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In the past few days, I saw 2 questions that were asking for a review of code written for a programming challenge.

However, both of them had something strange, I hadn't seen in other questions. The OP was asking for a review of his solution, which was written in two languages. Specifically this question.

Personally, I see this as two questions, because both of the languages are different and hence the reviews would be completely different. Nevertheless, it has been framed into a single question.

Is this allowed?

I'm currently learning c++ coming from a python background, so I'll include a solution in python and in c++ for the following problem statement and based on very helpful answers obtained on my previous question I made some improvements in the c++ implementation:

If this isn't allowed, how should I report this to moderators?

link to the first question
link to the second question

I strongly believe that it should be formatted into two questions. Otherwise, I feel that the question wouldn't be focused + it's likely that the reviewer doesn't know both the languages, in that case, he would only be able to review a part of the question.

To re-enforce a point made by @Reinderien, accepting only one answer won't make sense in these kinds of questions too.

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    \$\begingroup\$ For the record: if it's not allowed, it should be flagged for closure, not for moderator attention. The higher-reputation users of the community can sort this out, it's not necessary to involve a moderator. \$\endgroup\$ – Mast Nov 2 '20 at 14:50
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    \$\begingroup\$ Do you have a cause/motivation based on the help center to disallow it? \$\endgroup\$ – Mast Nov 2 '20 at 14:52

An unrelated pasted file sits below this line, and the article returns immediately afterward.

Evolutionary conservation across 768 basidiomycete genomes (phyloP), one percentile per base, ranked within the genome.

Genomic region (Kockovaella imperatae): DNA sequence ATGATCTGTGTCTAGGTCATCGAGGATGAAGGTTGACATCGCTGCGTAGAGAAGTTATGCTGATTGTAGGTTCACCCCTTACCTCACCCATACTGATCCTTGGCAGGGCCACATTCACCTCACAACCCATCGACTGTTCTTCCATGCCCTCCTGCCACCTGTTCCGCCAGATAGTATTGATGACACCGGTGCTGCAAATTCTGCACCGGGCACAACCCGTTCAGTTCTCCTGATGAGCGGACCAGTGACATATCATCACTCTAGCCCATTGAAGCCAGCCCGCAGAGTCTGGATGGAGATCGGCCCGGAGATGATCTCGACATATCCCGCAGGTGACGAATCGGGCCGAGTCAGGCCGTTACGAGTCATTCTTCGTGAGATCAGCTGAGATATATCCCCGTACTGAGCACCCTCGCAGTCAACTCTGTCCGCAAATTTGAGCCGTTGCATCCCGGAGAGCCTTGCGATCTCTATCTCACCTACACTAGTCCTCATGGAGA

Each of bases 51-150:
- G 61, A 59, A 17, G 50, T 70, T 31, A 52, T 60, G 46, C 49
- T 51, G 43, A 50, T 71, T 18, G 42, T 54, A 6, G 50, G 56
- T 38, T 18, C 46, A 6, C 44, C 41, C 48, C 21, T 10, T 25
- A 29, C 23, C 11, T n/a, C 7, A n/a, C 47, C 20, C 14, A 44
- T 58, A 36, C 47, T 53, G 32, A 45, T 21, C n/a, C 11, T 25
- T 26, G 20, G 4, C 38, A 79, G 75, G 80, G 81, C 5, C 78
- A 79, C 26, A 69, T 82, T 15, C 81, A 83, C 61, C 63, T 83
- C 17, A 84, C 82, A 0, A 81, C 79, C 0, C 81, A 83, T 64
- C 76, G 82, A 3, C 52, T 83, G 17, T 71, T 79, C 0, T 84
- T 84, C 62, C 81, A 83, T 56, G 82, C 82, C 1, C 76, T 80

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    \$\begingroup\$ If the comparative-review tag is there, it is perfectly ok. You can also add the comparative-review tag. That particular question is interested in performance in both languages so it I don't think it is a problem. \$\endgroup\$ – pacmaninbw Nov 2 '20 at 14:56
  • \$\begingroup\$ @Mast am I allowed to give my personal opinion on meta? I wanted to see what others thought of it \$\endgroup\$ – Aryan Parekh Nov 2 '20 at 15:50
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    \$\begingroup\$ That does not address my points. \$\endgroup\$ – Mast Nov 2 '20 at 17:41
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    \$\begingroup\$ The duplicate target is not the same question. That question: "Can someone post the same problem in multiple questions?" This question: "Can someone post multiple solutions in the same question?" \$\endgroup\$ – mdfst13 Nov 4 '20 at 14:25
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    \$\begingroup\$ @mdfst13 I have voted to re-open \$\endgroup\$ – Aryan Parekh Nov 4 '20 at 15:05
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I don't know the policy well enough to say whether it explicitly prohibits this, but my opinion is: